CAIRO (Reuters) - Military air strikes killed 27 Islamic militants in Egypt’s Northern Sinai on Friday in one of the biggest security operations in the region in months, security sources said.
Apache helicopters targeted militants from the Sinai Province group, which pledges allegiance to Islamic State, the ultra-hardline militants who have seized swathes of Iraq and Syria, the sources said.
Sinai Province, fighting to topple the Cairo government, has claimed responsibility for coordinated attacks that killed more than 30 members of the security forces in late January.
After that bloodshed, President Abdel Fattah al-Sisi told Egyptians the country faced a long, tough battle against militants.
Also on Friday, a bomb exploded along a street in Egypt’s second largest city Alexandria, killing one person and wounding four others, security sources said.
Sinai-based militants have killed hundreds of soldiers and police since then army chief Sisi toppled president Mohamed Mursi of the Muslim Brotherhood in mid-2013 after mass protests against his rule.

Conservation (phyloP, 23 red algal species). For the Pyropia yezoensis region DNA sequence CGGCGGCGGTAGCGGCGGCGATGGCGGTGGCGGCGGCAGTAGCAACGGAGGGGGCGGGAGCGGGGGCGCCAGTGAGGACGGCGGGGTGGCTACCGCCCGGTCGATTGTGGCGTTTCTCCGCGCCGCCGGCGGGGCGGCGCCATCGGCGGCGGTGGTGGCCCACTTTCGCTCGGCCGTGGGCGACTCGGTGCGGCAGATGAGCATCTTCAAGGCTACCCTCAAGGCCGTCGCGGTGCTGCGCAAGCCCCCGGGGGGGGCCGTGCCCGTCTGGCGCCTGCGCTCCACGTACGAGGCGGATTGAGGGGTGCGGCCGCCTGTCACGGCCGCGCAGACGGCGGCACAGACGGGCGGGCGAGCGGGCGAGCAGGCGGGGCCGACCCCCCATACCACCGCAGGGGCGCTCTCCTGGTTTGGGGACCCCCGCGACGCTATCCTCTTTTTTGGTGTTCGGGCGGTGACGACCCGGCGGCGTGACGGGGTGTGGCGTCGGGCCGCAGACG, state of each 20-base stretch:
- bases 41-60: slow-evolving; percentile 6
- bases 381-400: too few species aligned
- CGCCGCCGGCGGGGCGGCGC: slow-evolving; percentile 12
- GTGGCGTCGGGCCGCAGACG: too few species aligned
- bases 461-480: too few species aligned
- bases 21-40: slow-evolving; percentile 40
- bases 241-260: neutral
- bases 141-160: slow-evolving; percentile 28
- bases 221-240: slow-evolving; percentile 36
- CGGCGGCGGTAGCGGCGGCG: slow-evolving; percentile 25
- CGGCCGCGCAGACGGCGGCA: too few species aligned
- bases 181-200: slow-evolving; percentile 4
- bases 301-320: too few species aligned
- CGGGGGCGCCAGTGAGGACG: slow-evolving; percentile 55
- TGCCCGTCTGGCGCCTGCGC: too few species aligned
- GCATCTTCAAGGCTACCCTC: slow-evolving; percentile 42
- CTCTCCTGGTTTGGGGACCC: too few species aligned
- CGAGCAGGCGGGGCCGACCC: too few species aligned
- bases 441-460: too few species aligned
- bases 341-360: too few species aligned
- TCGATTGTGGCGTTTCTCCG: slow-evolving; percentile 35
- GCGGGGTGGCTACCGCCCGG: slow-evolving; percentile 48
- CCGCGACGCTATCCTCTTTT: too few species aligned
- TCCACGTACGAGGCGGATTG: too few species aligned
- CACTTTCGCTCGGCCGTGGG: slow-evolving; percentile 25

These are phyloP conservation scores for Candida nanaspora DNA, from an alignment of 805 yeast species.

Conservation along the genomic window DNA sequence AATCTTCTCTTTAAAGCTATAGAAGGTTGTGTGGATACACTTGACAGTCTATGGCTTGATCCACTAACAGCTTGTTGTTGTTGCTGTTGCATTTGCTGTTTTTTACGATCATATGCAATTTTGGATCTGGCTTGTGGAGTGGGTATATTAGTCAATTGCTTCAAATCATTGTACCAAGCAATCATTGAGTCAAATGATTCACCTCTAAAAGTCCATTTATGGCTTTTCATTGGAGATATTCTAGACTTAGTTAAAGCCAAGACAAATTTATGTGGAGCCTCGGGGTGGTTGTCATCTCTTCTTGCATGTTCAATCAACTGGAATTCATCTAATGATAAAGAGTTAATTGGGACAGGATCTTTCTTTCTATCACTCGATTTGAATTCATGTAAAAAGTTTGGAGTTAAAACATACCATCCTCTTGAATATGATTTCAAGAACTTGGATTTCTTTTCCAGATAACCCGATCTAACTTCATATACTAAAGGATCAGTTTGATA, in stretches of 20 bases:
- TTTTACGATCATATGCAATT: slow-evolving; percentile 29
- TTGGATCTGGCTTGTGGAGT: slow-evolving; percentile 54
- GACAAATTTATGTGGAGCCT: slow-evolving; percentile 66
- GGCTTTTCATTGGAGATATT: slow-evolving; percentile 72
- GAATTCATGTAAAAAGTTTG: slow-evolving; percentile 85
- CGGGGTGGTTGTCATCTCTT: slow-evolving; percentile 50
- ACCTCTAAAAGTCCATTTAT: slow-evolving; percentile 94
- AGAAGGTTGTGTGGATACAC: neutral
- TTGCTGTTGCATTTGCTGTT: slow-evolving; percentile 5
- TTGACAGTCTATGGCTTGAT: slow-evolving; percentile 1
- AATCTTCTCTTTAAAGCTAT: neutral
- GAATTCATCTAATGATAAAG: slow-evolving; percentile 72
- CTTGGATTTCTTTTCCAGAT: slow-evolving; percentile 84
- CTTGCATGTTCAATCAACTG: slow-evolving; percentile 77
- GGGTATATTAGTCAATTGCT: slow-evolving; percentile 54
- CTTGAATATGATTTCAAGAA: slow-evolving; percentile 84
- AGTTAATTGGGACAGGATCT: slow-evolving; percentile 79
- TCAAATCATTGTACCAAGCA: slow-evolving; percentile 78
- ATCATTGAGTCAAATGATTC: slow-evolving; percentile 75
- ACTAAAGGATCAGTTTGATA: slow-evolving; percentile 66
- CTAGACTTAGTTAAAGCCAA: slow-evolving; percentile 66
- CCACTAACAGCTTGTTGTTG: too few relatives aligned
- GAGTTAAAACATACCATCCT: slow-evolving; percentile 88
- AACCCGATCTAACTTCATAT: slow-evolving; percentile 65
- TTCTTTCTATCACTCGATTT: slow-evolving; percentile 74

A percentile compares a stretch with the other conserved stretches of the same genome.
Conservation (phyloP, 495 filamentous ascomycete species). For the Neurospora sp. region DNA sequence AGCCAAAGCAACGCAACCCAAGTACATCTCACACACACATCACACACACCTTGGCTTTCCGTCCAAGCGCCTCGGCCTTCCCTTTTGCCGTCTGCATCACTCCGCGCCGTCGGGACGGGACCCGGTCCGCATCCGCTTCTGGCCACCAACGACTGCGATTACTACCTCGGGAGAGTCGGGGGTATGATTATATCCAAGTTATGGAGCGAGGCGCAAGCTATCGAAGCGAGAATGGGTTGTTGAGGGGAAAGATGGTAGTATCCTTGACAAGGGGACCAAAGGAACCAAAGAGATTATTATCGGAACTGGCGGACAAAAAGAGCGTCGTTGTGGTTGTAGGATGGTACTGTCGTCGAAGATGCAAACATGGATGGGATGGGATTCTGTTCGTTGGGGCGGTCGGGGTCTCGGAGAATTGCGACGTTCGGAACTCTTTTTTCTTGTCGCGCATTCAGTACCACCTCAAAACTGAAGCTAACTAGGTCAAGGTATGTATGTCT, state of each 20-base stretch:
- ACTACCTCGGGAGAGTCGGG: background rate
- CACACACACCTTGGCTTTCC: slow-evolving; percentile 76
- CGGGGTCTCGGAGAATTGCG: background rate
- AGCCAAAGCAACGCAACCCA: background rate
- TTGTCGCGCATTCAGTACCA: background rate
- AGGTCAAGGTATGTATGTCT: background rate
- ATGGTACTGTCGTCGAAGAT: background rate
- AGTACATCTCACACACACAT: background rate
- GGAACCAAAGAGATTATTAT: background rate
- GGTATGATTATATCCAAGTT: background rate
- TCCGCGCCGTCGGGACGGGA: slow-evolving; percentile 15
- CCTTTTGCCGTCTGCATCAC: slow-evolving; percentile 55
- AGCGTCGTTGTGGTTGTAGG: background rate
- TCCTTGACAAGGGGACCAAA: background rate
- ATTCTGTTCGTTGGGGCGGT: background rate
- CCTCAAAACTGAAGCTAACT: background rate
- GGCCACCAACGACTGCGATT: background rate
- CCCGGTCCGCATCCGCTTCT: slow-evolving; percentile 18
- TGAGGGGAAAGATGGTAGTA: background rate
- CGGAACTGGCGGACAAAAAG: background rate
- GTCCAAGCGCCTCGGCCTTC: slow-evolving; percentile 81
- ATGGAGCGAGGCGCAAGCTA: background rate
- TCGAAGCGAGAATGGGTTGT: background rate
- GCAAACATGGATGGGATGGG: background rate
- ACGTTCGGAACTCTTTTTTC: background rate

A security crackdown on Brotherhood supporters, in which hundreds were killed in the streets and thousands arrested, has weakened the group.
On Friday, Brotherhood supporters and security forces clashed in the Cairo suburb of Matariya, the state news agency reported.
Eighteen people were killed in the Brotherhood stronghold during the January 25 anniversary of the start of the 2011 uprising that ousted autocrat Hosni Mubarak.
Egyptian authorities have also jailed liberal activists, including some who gained prominence in the 2011 popular uprising that toppled autocrat Hosni Mubarak, on charges of violating a law that effectively bans protests.
Writing by Michael Georgy; Editing by Tom Heneghan